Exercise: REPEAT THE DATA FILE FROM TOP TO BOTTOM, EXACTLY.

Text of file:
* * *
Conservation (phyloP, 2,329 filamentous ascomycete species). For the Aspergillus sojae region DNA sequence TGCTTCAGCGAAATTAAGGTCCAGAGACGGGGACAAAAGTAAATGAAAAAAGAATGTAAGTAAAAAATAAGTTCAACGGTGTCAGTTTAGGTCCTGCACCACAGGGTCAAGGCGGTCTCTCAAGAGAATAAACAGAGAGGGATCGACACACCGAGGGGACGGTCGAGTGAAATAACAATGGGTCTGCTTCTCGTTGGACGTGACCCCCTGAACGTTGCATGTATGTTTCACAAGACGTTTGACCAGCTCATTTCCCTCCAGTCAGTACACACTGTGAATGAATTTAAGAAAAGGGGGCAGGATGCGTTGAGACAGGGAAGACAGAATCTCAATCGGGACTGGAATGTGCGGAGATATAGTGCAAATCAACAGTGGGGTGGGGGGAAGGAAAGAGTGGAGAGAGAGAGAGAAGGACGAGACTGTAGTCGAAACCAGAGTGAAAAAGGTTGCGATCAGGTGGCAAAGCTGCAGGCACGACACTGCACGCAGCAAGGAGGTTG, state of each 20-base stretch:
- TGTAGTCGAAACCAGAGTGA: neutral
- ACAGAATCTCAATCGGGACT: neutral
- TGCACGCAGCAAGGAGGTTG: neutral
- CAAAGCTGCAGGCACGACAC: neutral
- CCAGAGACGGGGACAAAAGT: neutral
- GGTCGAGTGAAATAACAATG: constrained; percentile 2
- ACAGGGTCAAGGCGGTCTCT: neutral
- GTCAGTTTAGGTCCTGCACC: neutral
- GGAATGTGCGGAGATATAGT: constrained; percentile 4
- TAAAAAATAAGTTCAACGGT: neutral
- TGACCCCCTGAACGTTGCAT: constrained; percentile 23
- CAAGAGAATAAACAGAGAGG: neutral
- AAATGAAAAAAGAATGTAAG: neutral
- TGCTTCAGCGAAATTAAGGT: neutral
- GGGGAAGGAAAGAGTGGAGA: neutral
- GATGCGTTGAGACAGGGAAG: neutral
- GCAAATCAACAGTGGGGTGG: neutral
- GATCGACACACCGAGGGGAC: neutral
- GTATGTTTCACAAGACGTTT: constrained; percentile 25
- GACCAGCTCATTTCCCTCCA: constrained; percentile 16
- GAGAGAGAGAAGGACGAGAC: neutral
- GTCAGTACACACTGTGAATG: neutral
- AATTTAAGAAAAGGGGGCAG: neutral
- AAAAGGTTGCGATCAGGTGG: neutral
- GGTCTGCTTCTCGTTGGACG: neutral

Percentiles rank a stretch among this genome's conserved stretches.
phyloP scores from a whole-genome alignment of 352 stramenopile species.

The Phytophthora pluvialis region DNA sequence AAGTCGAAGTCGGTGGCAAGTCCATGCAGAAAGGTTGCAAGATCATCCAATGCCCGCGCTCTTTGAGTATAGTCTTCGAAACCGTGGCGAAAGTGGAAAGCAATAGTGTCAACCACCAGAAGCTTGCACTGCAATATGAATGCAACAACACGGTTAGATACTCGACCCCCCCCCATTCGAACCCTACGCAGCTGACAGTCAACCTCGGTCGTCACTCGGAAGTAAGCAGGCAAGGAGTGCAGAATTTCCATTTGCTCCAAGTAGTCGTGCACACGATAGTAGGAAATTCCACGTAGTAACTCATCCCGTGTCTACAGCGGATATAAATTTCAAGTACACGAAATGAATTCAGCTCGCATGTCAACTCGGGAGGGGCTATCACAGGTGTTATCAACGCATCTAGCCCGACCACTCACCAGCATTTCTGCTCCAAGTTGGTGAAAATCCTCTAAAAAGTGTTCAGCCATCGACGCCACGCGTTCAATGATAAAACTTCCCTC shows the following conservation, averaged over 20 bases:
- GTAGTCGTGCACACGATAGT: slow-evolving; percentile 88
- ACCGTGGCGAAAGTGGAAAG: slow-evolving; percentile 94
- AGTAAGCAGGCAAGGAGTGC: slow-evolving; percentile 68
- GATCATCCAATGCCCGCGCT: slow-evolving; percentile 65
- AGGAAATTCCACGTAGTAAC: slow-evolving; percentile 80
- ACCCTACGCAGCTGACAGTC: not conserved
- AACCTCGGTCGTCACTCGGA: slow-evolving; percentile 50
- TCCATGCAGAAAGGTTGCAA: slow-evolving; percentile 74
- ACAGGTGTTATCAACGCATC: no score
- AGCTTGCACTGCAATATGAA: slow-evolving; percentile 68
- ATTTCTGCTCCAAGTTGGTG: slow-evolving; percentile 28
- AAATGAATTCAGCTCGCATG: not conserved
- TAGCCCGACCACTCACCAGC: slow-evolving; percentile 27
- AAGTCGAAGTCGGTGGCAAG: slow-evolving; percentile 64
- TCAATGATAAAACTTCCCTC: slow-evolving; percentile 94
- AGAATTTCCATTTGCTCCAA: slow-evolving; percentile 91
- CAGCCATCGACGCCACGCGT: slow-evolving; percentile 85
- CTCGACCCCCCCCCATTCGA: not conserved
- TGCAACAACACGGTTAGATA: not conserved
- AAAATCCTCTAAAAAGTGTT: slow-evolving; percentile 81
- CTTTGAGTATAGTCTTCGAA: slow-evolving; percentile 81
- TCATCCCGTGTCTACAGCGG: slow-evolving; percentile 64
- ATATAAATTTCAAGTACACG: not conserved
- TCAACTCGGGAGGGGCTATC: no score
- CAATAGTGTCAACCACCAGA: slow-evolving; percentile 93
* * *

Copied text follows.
Conservation (phyloP, 2,329 filamentous ascomycete species). For the Aspergillus sojae region DNA sequence TGCTTCAGCGAAATTAAGGTCCAGAGACGGGGACAAAAGTAAATGAAAAAAGAATGTAAGTAAAAAATAAGTTCAACGGTGTCAGTTTAGGTCCTGCACCACAGGGTCAAGGCGGTCTCTCAAGAGAATAAACAGAGAGGGATCGACACACCGAGGGGACGGTCGAGTGAAATAACAATGGGTCTGCTTCTCGTTGGACGTGACCCCCTGAACGTTGCATGTATGTTTCACAAGACGTTTGACCAGCTCATTTCCCTCCAGTCAGTACACACTGTGAATGAATTTAAGAAAAGGGGGCAGGATGCGTTGAGACAGGGAAGACAGAATCTCAATCGGGACTGGAATGTGCGGAGATATAGTGCAAATCAACAGTGGGGTGGGGGGAAGGAAAGAGTGGAGAGAGAGAGAGAAGGACGAGACTGTAGTCGAAACCAGAGTGAAAAAGGTTGCGATCAGGTGGCAAAGCTGCAGGCACGACACTGCACGCAGCAAGGAGGTTG, state of each 20-base stretch:
- TGTAGTCGAAACCAGAGTGA: neutral
- ACAGAATCTCAATCGGGACT: neutral
- TGCACGCAGCAAGGAGGTTG: neutral
- CAAAGCTGCAGGCACGACAC: neutral
- CCAGAGACGGGGACAAAAGT: neutral
- GGTCGAGTGAAATAACAATG: constrained; percentile 2
- ACAGGGTCAAGGCGGTCTCT: neutral
- GTCAGTTTAGGTCCTGCACC: neutral
- GGAATGTGCGGAGATATAGT: constrained; percentile 4
- TAAAAAATAAGTTCAACGGT: neutral
- TGACCCCCTGAACGTTGCAT: constrained; percentile 23
- CAAGAGAATAAACAGAGAGG: neutral
- AAATGAAAAAAGAATGTAAG: neutral
- TGCTTCAGCGAAATTAAGGT: neutral
- GGGGAAGGAAAGAGTGGAGA: neutral
- GATGCGTTGAGACAGGGAAG: neutral
- GCAAATCAACAGTGGGGTGG: neutral
- GATCGACACACCGAGGGGAC: neutral
- GTATGTTTCACAAGACGTTT: constrained; percentile 25
- GACCAGCTCATTTCCCTCCA: constrained; percentile 16
- GAGAGAGAGAAGGACGAGAC: neutral
- GTCAGTACACACTGTGAATG: neutral
- AATTTAAGAAAAGGGGGCAG: neutral
- AAAAGGTTGCGATCAGGTGG: neutral
- GGTCTGCTTCTCGTTGGACG: neutral

Percentiles rank a stretch among this genome's conserved stretches.
phyloP scores from a whole-genome alignment of 352 stramenopile species.

The Phytophthora pluvialis region DNA sequence AAGTCGAAGTCGGTGGCAAGTCCATGCAGAAAGGTTGCAAGATCATCCAATGCCCGCGCTCTTTGAGTATAGTCTTCGAAACCGTGGCGAAAGTGGAAAGCAATAGTGTCAACCACCAGAAGCTTGCACTGCAATATGAATGCAACAACACGGTTAGATACTCGACCCCCCCCCATTCGAACCCTACGCAGCTGACAGTCAACCTCGGTCGTCACTCGGAAGTAAGCAGGCAAGGAGTGCAGAATTTCCATTTGCTCCAAGTAGTCGTGCACACGATAGTAGGAAATTCCACGTAGTAACTCATCCCGTGTCTACAGCGGATATAAATTTCAAGTACACGAAATGAATTCAGCTCGCATGTCAACTCGGGAGGGGCTATCACAGGTGTTATCAACGCATCTAGCCCGACCACTCACCAGCATTTCTGCTCCAAGTTGGTGAAAATCCTCTAAAAAGTGTTCAGCCATCGACGCCACGCGTTCAATGATAAAACTTCCCTC shows the following conservation, averaged over 20 bases:
- GTAGTCGTGCACACGATAGT: slow-evolving; percentile 88
- ACCGTGGCGAAAGTGGAAAG: slow-evolving; percentile 94
- AGTAAGCAGGCAAGGAGTGC: slow-evolving; percentile 68
- GATCATCCAATGCCCGCGCT: slow-evolving; percentile 65
- AGGAAATTCCACGTAGTAAC: slow-evolving; percentile 80
- ACCCTACGCAGCTGACAGTC: not conserved
- AACCTCGGTCGTCACTCGGA: slow-evolving; percentile 50
- TCCATGCAGAAAGGTTGCAA: slow-evolving; percentile 74
- ACAGGTGTTATCAACGCATC: no score
- AGCTTGCACTGCAATATGAA: slow-evolving; percentile 68
- ATTTCTGCTCCAAGTTGGTG: slow-evolving; percentile 28
- AAATGAATTCAGCTCGCATG: not conserved
- TAGCCCGACCACTCACCAGC: slow-evolving; percentile 27
- AAGTCGAAGTCGGTGGCAAG: slow-evolving; percentile 64
- TCAATGATAAAACTTCCCTC: slow-evolving; percentile 94
- AGAATTTCCATTTGCTCCAA: slow-evolving; percentile 91
- CAGCCATCGACGCCACGCGT: slow-evolving; percentile 85
- CTCGACCCCCCCCCATTCGA: not conserved
- TGCAACAACACGGTTAGATA: not conserved
- AAAATCCTCTAAAAAGTGTT: slow-evolving; percentile 81
- CTTTGAGTATAGTCTTCGAA: slow-evolving; percentile 81
- TCATCCCGTGTCTACAGCGG: slow-evolving; percentile 64
- ATATAAATTTCAAGTACACG: not conserved
- TCAACTCGGGAGGGGCTATC: no score
- CAATAGTGTCAACCACCAGA: slow-evolving; percentile 93